But, OK, whatever – let’s handwave all the age-weirdness away and focus on the premise itself: that only Emma can break the curse and (presumably) send everyone back to FT-land, where all the proper Happily Ever Afters can come true again. Only, here’s the thing: despite the incredibly saccharine early scenes with Snow White and Prince Charming, the FT-land? Is not a very nice place. There’s terrible dark magic, parents getting turned into puppets, children being forcibly kidnapped to fight on the front lines of an ogre war, Rumplestiltskin screwing everyone up, down and sideways with evil bargains and Pyrrhic victories and a boatload of stolen babies, poverty and theft and patricide and monstrous dragons and evil King Midas threatening war, and it’s just… I cannot, I cannot get behind the idea that the FT-world is better, when in fact it’s demonstrably worse. At least in real life, Ashley gets to have her baby in a hospital, instead of screaming in medieval pain like Snow White in her palace. At least in real life, kids aren’t being stolen to go and fight wars. And look, maybe that’s going to be a long term plot point: that the characters will have to choose which world they prefer to live in, and that even with the Happily Ever After factor, real life will still win out for some. But in the interim, it feels like all the nostalgia for what’s been lost in the show is based on reconstructing an idealised and false version of the Middle Ages, one that’s completely whitewashed – the sole exceptions so far being the face in the Evil Queen’s magic mirror and a black fairy godmother who gets murdered quicksmart – and where ¬†sexism is weirdly absent despite the number of women still getting shafted, and the monarchy rules all, and… you get the idea.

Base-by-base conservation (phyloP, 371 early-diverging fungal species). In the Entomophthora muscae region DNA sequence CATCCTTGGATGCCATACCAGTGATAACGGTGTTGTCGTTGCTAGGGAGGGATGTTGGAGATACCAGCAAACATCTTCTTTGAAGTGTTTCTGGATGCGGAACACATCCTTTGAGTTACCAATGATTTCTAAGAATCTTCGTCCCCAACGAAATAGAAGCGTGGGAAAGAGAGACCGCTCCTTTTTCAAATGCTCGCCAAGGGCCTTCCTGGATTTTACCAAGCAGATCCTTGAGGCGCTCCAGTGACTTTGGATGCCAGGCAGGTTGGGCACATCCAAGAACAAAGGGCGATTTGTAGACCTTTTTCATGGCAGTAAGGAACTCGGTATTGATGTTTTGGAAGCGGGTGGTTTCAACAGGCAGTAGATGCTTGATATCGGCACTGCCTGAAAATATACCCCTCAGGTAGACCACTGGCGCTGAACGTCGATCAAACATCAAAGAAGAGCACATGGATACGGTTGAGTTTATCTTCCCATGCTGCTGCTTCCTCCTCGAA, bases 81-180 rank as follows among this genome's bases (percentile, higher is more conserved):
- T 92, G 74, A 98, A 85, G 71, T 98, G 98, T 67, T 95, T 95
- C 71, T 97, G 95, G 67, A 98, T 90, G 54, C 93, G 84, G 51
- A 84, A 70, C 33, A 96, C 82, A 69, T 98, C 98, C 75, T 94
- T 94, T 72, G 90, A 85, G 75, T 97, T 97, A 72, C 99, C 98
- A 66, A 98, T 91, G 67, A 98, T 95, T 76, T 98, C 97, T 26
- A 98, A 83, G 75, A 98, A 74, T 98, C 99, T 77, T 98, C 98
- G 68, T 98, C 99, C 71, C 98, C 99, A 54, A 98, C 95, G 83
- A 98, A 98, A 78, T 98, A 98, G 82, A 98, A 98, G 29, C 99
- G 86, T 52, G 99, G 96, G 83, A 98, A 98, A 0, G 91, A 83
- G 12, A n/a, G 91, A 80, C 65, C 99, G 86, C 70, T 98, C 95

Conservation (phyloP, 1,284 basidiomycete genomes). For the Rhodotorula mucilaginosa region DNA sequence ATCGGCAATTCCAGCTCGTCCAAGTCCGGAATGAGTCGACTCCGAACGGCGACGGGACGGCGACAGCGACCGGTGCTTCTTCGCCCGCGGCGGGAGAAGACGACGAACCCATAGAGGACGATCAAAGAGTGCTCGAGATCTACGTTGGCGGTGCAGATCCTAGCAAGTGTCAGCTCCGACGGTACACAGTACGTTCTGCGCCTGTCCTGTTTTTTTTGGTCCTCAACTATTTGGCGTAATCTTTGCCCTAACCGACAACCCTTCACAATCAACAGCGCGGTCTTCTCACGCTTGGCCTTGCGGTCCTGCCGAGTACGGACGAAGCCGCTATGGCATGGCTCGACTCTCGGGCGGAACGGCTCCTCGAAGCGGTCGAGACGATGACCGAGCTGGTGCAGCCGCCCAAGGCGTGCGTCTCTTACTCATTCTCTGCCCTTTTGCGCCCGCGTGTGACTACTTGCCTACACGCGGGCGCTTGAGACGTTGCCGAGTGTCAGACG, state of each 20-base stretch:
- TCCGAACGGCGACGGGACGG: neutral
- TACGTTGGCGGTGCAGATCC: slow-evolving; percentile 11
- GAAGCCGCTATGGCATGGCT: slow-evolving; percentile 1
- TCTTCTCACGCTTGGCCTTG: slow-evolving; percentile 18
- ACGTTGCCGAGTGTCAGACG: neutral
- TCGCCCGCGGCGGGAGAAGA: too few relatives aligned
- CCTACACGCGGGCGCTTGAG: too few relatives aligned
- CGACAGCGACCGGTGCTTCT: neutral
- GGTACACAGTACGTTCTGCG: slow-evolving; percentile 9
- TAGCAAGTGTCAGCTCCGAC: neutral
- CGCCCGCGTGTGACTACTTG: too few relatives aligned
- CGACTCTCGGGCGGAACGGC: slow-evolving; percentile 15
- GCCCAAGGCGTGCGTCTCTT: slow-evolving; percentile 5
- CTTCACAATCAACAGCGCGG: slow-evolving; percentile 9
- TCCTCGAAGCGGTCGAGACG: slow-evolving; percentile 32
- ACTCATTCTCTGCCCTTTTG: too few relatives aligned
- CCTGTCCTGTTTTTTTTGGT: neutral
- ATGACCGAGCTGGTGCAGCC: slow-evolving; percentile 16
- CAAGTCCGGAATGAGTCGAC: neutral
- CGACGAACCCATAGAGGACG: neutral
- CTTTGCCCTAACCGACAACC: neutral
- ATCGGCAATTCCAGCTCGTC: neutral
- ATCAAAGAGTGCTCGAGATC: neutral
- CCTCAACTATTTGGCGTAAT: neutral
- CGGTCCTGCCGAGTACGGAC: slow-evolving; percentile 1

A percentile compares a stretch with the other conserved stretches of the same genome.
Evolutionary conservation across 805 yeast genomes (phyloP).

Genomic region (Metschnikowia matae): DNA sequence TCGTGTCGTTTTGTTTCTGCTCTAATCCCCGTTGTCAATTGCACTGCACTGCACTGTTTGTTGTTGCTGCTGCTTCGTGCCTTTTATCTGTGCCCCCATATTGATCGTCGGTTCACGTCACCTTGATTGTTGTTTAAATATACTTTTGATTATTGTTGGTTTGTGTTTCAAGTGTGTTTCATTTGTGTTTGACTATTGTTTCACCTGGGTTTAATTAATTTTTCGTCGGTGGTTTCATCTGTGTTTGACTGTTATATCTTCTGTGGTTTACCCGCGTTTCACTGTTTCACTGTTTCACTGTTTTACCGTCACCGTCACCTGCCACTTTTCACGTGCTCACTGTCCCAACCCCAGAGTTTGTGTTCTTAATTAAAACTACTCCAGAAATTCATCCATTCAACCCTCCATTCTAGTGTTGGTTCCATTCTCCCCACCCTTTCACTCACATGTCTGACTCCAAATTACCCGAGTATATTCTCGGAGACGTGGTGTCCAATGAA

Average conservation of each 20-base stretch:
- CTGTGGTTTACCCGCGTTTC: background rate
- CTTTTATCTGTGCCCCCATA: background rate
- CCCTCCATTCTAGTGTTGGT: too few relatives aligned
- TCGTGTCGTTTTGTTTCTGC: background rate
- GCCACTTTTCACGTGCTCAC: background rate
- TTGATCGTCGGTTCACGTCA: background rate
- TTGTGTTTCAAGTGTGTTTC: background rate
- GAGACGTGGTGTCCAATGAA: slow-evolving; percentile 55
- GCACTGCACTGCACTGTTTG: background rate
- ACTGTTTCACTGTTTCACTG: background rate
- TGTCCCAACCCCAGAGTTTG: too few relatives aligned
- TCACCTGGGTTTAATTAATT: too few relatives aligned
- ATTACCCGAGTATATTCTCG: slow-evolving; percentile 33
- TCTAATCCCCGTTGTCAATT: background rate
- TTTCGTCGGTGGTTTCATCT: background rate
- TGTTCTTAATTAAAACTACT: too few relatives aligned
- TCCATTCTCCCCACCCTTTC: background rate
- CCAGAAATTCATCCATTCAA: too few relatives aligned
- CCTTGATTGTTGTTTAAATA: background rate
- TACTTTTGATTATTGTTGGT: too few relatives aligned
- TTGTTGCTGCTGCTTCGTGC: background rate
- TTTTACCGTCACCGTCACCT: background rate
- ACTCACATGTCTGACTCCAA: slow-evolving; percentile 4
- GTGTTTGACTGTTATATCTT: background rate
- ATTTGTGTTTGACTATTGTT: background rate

But OK, again, whatever: say that doesn’t bother you, either. And say also that, unlike me, you’re not getting wearied by the constant back-and-forth switching between the two timelines, worn out by the¬†aforementioned¬†naffness that characterises the FT-world and bored by the fact that, reimagined or not, we already know these characters, settings and stories, making them vastly less interesting than the story IRL. Say that you’re not immensely pissed off by the fact that after nearly nine hours of television, the one character who actually started to remember his other life and thereby move the plot forward was immediately killed off (and that’s before you take into account that this was one of the more interesting characters, possessed of on-screen chemistry and massive potential for original development). Say you’re unbothered by the heavy deployment of abandoned, adopted and stolen children as plot points intended to tug the heartstrings, particularly where Emma is concerned; and say you don’t care that, were you to make up a drinking game that involved taking a shot whenever Regina showed up and warned Emma to keep away from someone or something, you’d be utterly legless by midway through episode 2. Say all of that doesn’t phase you. What’s the problem?